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Mother, son say it's time for St. Charles County’s first LGBT Pride

Beth Finder and Zakary Finder, now 20, at recent St. Charles County Pride planning event
Beth Finder
Beth Finder and Zakary Finder, now 20, at recent St. Charles County Pride planning event

When Zakary Finder of Lake St. Louis was in middle school, other students taunted him for three whole years for being "different."

“They would say, like, ‘Hey, faggot,’ ‘What’s up, homo?’” he said. “Or, ‘Get out of here, homo, nobody wants you.’”

Finder dreaded high school, fearing it might be worse. But his high-school peers turned out to be more accepting. During his freshman year, six years ago, he told his parents he was gay. His mom, Beth Finder, had concerns but embraced her son for who he was. Eventually, she and her husband joined the St. Charles chapter of PFLAG, a group for parents of LGBT kids.

Beth Finder and Jill Aul
Credit Beth Finder and Jill Aul
Beth Finder and Jill Aul

Last summer, Beth Finder and PFLAG St. Charles founder Jill Aul hatched the idea for St. Charles Pride while working at the PFLAG booth at PrideFest St. Louis.

“I said, ‘I think it’s time,’” Finder said. “And she got fireworks in her eyes and I did too, and that’s really where the whole idea was born.”

The inaugural St. Charles Pride takes place from noon until 6 p.m. at St. Charles Community College, 4601 Mid Rivers Mall Dr., in Cottleville.

Event ‘planned by straight people’

The Balloon Brigade at a previous PrideFest St. Louis
Credit Cindy Betz
The Balloon Brigade at a previous PrideFest St. Louis

St. Charles Pride will include an opening ceremony, vendor booths, food trucks and a group of colorful St. Louis performers known as the Balloon Brigade. The Brigade is known for stealing the show in the St. Louis Pride Parade.

Beth Finder speculates that people within the local LGBT community didn’t launch a Pride event, themselves, because the area is known for being conservative.

“One has to wonder, ‘Is it because they were afraid of the backlash, that there really aren’t that many people who are accepting, other than those within their own social network that they have?’” Finder said.

St. Charles Pride logo
Credit St. Charles Pride

Finder says St. Charles County actually has many LGBT supporters. She expects this event will bring them — as well as the area’s LGBT people — out to celebrate together, “So that everyone in the community knows that there are loving, accepting people and there are other people just like you within the community,” she said.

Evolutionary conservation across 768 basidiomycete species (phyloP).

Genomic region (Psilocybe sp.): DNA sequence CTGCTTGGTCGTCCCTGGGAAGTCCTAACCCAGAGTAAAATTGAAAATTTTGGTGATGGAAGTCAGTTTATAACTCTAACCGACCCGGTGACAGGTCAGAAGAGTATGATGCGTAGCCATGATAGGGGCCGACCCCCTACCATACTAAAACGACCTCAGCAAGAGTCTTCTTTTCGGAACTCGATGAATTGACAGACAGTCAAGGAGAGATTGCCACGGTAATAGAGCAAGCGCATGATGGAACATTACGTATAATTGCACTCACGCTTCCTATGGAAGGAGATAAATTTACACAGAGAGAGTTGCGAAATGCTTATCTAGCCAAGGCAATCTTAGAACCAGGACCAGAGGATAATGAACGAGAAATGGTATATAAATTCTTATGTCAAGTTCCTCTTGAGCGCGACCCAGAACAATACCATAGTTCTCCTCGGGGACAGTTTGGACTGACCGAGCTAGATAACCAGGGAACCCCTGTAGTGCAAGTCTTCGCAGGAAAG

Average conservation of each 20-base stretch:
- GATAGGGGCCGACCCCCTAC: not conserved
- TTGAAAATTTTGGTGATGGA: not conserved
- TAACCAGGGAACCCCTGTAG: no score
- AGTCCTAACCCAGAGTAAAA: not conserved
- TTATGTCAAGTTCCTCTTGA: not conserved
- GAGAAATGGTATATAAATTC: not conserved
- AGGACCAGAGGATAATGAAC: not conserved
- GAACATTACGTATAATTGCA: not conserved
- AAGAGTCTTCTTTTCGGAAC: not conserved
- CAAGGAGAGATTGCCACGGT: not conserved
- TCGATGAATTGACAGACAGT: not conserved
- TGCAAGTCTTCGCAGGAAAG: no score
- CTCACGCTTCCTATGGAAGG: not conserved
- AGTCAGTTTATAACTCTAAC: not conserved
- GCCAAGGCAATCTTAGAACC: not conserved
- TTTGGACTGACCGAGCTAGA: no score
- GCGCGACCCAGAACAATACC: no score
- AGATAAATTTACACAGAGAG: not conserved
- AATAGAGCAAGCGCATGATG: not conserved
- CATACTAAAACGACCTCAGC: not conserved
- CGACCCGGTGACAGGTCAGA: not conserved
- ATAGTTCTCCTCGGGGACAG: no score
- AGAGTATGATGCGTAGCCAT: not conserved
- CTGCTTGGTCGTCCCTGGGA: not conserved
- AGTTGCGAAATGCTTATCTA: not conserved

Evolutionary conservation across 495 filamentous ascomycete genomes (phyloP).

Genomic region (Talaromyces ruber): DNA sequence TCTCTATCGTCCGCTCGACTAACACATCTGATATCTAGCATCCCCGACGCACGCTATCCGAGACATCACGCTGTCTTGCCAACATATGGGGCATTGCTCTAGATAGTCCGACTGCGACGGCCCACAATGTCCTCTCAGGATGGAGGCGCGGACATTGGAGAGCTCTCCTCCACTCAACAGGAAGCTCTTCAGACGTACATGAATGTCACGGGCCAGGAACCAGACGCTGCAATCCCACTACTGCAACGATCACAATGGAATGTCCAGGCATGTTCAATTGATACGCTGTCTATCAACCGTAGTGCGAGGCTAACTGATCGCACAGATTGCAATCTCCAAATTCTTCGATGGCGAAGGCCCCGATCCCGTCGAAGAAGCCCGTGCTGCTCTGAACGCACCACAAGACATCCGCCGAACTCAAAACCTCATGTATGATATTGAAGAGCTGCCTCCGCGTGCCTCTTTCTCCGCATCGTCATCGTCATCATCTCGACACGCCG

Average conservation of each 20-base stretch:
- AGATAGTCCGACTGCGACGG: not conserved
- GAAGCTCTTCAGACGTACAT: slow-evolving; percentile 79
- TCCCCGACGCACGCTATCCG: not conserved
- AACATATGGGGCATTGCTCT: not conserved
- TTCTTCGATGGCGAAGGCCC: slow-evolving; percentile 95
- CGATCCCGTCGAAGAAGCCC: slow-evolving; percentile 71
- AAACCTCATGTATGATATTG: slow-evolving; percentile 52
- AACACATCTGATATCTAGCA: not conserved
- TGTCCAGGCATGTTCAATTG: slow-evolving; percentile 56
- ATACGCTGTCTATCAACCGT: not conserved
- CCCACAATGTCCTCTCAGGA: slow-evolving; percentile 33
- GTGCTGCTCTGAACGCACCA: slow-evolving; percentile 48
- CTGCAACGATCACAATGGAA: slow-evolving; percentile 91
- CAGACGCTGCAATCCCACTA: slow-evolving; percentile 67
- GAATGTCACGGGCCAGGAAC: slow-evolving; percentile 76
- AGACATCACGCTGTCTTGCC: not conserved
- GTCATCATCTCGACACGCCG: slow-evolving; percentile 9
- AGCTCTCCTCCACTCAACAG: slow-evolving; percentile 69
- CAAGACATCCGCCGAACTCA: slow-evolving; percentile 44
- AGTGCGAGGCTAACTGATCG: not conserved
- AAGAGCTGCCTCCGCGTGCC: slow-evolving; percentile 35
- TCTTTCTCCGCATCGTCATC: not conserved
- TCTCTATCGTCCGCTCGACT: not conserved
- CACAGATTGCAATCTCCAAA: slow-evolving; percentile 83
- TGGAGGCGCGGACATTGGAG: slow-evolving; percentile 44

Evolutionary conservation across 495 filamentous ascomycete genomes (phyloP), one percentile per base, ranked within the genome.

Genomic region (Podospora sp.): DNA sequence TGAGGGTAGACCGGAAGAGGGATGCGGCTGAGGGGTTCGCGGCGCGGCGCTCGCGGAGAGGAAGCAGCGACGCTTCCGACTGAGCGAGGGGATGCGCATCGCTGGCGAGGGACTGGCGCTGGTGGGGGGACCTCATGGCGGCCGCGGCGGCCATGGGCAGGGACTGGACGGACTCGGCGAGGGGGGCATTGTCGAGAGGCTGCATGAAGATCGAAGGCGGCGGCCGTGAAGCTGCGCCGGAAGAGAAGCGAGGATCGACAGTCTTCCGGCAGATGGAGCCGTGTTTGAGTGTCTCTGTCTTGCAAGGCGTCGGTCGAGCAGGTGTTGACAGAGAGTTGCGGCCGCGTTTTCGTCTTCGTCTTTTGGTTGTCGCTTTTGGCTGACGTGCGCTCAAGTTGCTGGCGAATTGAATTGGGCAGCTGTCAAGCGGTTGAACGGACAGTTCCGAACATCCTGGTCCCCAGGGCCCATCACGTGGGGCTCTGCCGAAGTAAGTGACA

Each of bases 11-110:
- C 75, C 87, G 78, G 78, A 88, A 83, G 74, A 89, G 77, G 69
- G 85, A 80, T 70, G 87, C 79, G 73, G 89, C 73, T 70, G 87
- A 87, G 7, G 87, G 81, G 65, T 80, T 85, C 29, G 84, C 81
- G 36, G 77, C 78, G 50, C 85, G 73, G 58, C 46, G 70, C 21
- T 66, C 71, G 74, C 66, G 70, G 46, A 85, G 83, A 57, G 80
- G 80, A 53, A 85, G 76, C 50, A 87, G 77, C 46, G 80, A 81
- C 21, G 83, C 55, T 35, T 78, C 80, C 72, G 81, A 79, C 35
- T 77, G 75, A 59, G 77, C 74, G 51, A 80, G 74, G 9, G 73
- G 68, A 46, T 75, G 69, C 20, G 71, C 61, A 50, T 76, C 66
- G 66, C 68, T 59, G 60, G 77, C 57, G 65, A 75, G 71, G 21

Event co-founder Jill Aul has learned a lot about the level of support from her community, as her child first came out as lesbian and later transitioned to male. Aul was encouraged when 35 people showed up for the first planning event. Some were LGBT, but most were members of PFLAG and other allies, ranging from teenagers to senior citizens.

“In essence, this event was planned by straight people,” Aul said.

More people found out about it, mostly through social media. Now many LGBT people are also involved, and more than 100 vendors are signed up.

Having a St. Charles County event makes it more convenient for LGBT people and allies to gather. But there’s more at stake. Especially for those who live in nearby rural areas, who may have no connection to resources and support.

“People who live more north and west of St. Charles, people who live in Lincoln County and Warren County and places like that, who may not be able to get downtown,” Aul said. “We’re hoping it will really be helpful to them.”

Metro East PrideFest is Saturday, June 20; PrideFest St. Louis takes place over the June 26-28 weekend and St. Louis Black Pride is scheduled for Friday, Aug. 14.


St. Charles County Pride

Where: St. Charles Community College, 4601 Mid Rivers Mall Dr., 63376,  in Cottleville

When: Noon-6 p.m., Saturday, May 30

How much: Free

Information: St. Charles County Pride Facebook page

Follow Nancy Fowler on Twitter: @NancyFowlerSTL

Nancy is a veteran journalist whose career spans television, radio, print and online media. Her passions include the arts and social justice, and she particularly delights in the stories of people living and working in that intersection.